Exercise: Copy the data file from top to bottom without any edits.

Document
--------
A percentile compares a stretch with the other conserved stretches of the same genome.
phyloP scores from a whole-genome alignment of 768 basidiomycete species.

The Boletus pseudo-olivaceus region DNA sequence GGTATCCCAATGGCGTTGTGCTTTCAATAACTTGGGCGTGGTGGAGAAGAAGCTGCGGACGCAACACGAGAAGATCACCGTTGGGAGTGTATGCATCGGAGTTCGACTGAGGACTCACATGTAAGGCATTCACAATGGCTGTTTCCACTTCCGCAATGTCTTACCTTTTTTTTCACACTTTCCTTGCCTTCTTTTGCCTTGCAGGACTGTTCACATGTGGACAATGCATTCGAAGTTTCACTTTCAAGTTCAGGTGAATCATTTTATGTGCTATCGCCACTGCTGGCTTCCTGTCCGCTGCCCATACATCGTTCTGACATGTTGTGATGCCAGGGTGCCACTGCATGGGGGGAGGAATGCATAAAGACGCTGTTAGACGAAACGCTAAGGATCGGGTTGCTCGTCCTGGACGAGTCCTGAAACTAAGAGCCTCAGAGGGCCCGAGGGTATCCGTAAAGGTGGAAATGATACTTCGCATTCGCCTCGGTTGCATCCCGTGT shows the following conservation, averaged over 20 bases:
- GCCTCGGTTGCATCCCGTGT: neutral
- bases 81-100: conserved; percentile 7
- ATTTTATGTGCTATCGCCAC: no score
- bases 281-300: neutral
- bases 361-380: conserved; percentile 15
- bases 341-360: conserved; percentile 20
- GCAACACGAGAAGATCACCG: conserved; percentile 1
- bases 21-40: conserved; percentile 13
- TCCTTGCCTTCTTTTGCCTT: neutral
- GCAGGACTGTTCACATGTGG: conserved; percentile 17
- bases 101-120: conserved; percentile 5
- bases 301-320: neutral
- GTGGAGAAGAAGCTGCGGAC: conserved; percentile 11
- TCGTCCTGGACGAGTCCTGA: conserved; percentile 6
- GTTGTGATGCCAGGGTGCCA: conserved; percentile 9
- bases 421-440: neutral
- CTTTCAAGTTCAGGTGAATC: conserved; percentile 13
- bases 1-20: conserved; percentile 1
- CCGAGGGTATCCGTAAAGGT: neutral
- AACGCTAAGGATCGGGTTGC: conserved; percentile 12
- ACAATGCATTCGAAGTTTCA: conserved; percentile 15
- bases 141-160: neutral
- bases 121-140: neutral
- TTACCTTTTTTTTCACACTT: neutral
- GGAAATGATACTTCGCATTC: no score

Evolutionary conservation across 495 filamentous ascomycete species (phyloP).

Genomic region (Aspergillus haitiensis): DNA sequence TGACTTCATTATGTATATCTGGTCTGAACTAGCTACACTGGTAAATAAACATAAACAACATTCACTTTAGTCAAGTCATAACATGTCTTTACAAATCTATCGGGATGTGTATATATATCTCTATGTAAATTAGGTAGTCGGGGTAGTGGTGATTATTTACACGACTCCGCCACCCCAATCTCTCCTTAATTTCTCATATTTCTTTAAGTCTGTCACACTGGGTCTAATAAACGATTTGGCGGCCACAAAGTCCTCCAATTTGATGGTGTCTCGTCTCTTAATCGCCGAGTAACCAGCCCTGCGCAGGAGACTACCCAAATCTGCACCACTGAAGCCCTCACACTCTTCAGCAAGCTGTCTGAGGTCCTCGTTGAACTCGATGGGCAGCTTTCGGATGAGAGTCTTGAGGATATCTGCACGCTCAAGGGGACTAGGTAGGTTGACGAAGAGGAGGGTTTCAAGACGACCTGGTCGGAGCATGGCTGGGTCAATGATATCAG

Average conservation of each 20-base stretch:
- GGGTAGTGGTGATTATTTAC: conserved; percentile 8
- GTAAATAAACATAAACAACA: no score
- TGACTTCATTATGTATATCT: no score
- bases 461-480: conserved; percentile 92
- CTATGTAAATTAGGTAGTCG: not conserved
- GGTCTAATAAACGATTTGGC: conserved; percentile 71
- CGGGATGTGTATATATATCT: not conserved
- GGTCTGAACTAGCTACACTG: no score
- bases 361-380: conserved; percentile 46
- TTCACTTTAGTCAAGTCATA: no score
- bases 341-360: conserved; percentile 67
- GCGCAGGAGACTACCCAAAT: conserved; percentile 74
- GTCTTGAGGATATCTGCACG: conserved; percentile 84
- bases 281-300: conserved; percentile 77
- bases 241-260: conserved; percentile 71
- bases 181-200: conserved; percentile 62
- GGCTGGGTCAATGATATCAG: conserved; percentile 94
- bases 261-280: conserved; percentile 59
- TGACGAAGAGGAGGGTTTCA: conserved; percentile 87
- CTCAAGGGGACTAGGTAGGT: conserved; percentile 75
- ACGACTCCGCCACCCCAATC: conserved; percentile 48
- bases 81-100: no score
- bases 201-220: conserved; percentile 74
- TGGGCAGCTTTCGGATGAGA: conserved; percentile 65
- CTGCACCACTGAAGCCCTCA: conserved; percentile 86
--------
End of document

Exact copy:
A percentile compares a stretch with the other conserved stretches of the same genome.
phyloP scores from a whole-genome alignment of 768 basidiomycete species.

The Boletus pseudo-olivaceus region DNA sequence GGTATCCCAATGGCGTTGTGCTTTCAATAACTTGGGCGTGGTGGAGAAGAAGCTGCGGACGCAACACGAGAAGATCACCGTTGGGAGTGTATGCATCGGAGTTCGACTGAGGACTCACATGTAAGGCATTCACAATGGCTGTTTCCACTTCCGCAATGTCTTACCTTTTTTTTCACACTTTCCTTGCCTTCTTTTGCCTTGCAGGACTGTTCACATGTGGACAATGCATTCGAAGTTTCACTTTCAAGTTCAGGTGAATCATTTTATGTGCTATCGCCACTGCTGGCTTCCTGTCCGCTGCCCATACATCGTTCTGACATGTTGTGATGCCAGGGTGCCACTGCATGGGGGGAGGAATGCATAAAGACGCTGTTAGACGAAACGCTAAGGATCGGGTTGCTCGTCCTGGACGAGTCCTGAAACTAAGAGCCTCAGAGGGCCCGAGGGTATCCGTAAAGGTGGAAATGATACTTCGCATTCGCCTCGGTTGCATCCCGTGT shows the following conservation, averaged over 20 bases:
- GCCTCGGTTGCATCCCGTGT: neutral
- bases 81-100: conserved; percentile 7
- ATTTTATGTGCTATCGCCAC: no score
- bases 281-300: neutral
- bases 361-380: conserved; percentile 15
- bases 341-360: conserved; percentile 20
- GCAACACGAGAAGATCACCG: conserved; percentile 1
- bases 21-40: conserved; percentile 13
- TCCTTGCCTTCTTTTGCCTT: neutral
- GCAGGACTGTTCACATGTGG: conserved; percentile 17
- bases 101-120: conserved; percentile 5
- bases 301-320: neutral
- GTGGAGAAGAAGCTGCGGAC: conserved; percentile 11
- TCGTCCTGGACGAGTCCTGA: conserved; percentile 6
- GTTGTGATGCCAGGGTGCCA: conserved; percentile 9
- bases 421-440: neutral
- CTTTCAAGTTCAGGTGAATC: conserved; percentile 13
- bases 1-20: conserved; percentile 1
- CCGAGGGTATCCGTAAAGGT: neutral
- AACGCTAAGGATCGGGTTGC: conserved; percentile 12
- ACAATGCATTCGAAGTTTCA: conserved; percentile 15
- bases 141-160: neutral
- bases 121-140: neutral
- TTACCTTTTTTTTCACACTT: neutral
- GGAAATGATACTTCGCATTC: no score

Evolutionary conservation across 495 filamentous ascomycete species (phyloP).

Genomic region (Aspergillus haitiensis): DNA sequence TGACTTCATTATGTATATCTGGTCTGAACTAGCTACACTGGTAAATAAACATAAACAACATTCACTTTAGTCAAGTCATAACATGTCTTTACAAATCTATCGGGATGTGTATATATATCTCTATGTAAATTAGGTAGTCGGGGTAGTGGTGATTATTTACACGACTCCGCCACCCCAATCTCTCCTTAATTTCTCATATTTCTTTAAGTCTGTCACACTGGGTCTAATAAACGATTTGGCGGCCACAAAGTCCTCCAATTTGATGGTGTCTCGTCTCTTAATCGCCGAGTAACCAGCCCTGCGCAGGAGACTACCCAAATCTGCACCACTGAAGCCCTCACACTCTTCAGCAAGCTGTCTGAGGTCCTCGTTGAACTCGATGGGCAGCTTTCGGATGAGAGTCTTGAGGATATCTGCACGCTCAAGGGGACTAGGTAGGTTGACGAAGAGGAGGGTTTCAAGACGACCTGGTCGGAGCATGGCTGGGTCAATGATATCAG

Average conservation of each 20-base stretch:
- GGGTAGTGGTGATTATTTAC: conserved; percentile 8
- GTAAATAAACATAAACAACA: no score
- TGACTTCATTATGTATATCT: no score
- bases 461-480: conserved; percentile 92
- CTATGTAAATTAGGTAGTCG: not conserved
- GGTCTAATAAACGATTTGGC: conserved; percentile 71
- CGGGATGTGTATATATATCT: not conserved
- GGTCTGAACTAGCTACACTG: no score
- bases 361-380: conserved; percentile 46
- TTCACTTTAGTCAAGTCATA: no score
- bases 341-360: conserved; percentile 67
- GCGCAGGAGACTACCCAAAT: conserved; percentile 74
- GTCTTGAGGATATCTGCACG: conserved; percentile 84
- bases 281-300: conserved; percentile 77
- bases 241-260: conserved; percentile 71
- bases 181-200: conserved; percentile 62
- GGCTGGGTCAATGATATCAG: conserved; percentile 94
- bases 261-280: conserved; percentile 59
- TGACGAAGAGGAGGGTTTCA: conserved; percentile 87
- CTCAAGGGGACTAGGTAGGT: conserved; percentile 75
- ACGACTCCGCCACCCCAATC: conserved; percentile 48
- bases 81-100: no score
- bases 201-220: conserved; percentile 74
- TGGGCAGCTTTCGGATGAGA: conserved; percentile 65
- CTGCACCACTGAAGCCCTCA: conserved; percentile 86